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Enough With the Suspicion Already!

Lenore Skenazy on

A recent story on the site Medium is by a dad whose 2-year-old wanted to take a walk in the rain with him, stomp in some puddles and be "dangled" by him -- which sounds like sort of hanging onto his hand while he pulls her along, not actually being dragged across the pavement.

Nonetheless, a passing van saw the two, and, reports the dad:

"I hear a man's voice behind me calling, 'Sir, sir, stop right there, I've called the police.'"

The story from then on is long and convoluted -- cops arrive; no charges are made. (Yay!) But the folks in the van, a man and a woman clearly on a child-saving high, keep tailing the guy, refusing to consider the drenched daddy-daughter duo as anything less than nefarious.

It's an awful encounter, but that would be just that -- except for two things that strike me as significant.

First is how much the dad is shaken by the encounter. He muses:


"How many other people think I'm mistreating her? Was van man just a male Karen, or was I really mistreating her? Am I still mistreating her? What other 'unusual' things am I doing with her? When will someone call me out for something next? Will they call the police again, or will it play out differently next time, with someone taking matters into their own hands?"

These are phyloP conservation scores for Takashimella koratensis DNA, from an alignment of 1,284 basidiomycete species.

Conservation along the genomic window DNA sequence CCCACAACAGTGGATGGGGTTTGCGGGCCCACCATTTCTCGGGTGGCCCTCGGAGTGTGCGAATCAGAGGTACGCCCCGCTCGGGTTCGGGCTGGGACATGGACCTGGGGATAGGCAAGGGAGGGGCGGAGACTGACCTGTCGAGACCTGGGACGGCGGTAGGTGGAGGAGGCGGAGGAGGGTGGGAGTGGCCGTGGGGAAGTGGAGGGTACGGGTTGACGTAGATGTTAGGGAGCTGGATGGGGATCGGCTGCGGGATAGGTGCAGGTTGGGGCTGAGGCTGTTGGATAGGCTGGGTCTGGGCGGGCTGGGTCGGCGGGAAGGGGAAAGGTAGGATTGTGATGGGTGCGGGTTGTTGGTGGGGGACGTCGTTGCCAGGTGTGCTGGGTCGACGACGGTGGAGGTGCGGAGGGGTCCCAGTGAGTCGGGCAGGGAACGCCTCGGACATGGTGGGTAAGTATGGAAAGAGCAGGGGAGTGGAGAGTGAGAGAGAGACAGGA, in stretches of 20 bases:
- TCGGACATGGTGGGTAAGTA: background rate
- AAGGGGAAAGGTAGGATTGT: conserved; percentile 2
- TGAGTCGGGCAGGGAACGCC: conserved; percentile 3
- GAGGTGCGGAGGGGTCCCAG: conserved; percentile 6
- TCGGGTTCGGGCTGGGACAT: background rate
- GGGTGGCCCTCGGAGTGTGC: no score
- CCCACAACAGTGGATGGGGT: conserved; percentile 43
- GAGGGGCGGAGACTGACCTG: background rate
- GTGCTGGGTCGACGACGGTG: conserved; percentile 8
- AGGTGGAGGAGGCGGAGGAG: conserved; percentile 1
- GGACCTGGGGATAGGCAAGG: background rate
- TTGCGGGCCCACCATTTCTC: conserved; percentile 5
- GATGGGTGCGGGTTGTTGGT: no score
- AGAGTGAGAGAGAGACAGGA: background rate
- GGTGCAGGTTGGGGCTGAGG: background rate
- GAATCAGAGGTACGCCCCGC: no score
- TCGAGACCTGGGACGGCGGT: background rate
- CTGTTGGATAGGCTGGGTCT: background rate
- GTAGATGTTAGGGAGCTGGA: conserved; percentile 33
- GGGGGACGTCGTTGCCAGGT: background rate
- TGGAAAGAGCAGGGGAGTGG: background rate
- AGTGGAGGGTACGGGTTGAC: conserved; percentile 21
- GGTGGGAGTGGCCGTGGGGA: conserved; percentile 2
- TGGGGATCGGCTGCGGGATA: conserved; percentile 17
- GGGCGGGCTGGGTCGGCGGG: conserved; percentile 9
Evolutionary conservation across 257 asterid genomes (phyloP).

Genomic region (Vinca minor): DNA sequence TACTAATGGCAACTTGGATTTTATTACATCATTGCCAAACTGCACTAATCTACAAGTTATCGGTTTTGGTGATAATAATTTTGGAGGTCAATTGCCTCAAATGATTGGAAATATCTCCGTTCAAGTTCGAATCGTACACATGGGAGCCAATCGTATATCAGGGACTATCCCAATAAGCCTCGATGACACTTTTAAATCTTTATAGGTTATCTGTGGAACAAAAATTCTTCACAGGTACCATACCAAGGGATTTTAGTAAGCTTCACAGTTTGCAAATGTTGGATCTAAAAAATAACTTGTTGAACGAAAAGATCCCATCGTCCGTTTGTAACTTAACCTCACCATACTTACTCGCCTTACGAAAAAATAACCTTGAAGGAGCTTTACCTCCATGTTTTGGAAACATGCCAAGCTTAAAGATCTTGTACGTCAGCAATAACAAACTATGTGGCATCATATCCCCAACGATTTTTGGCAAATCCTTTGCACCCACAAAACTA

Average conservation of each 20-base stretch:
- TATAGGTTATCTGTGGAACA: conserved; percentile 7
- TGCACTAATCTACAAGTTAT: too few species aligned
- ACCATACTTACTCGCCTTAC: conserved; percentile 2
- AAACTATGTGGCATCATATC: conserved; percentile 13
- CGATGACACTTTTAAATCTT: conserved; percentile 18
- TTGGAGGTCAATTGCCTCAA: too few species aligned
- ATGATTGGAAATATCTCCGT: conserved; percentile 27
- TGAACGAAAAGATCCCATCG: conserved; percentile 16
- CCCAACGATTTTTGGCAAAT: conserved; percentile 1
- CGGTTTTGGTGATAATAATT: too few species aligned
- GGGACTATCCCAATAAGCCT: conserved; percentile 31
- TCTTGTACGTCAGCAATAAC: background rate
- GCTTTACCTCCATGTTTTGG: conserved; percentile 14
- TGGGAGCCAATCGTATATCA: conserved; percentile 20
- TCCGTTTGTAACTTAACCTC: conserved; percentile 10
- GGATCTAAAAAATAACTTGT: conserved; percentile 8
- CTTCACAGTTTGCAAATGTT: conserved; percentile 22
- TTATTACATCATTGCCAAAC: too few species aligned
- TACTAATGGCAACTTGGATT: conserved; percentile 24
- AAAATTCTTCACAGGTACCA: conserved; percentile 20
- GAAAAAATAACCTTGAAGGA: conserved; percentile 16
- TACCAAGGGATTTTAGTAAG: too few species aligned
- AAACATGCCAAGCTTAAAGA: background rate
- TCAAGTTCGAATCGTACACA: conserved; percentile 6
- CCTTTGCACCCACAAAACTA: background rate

When you're living in an era that considers everyday parenting decisions to be something that the average passerby deserves a say in, it is really easy to start second-guessing yourself.

This is even more true when we are convinced that any unhappy childhood memory or event can affect a child for life. It's true: A miserable childhood is not over and done with once a child grows up. But we've forgotten the flip side: Mother Nature never expected kids to get through 18 years without some tears and fears and jeers. That's why kids are innately resilient.

Not pain-proof. Resilient.


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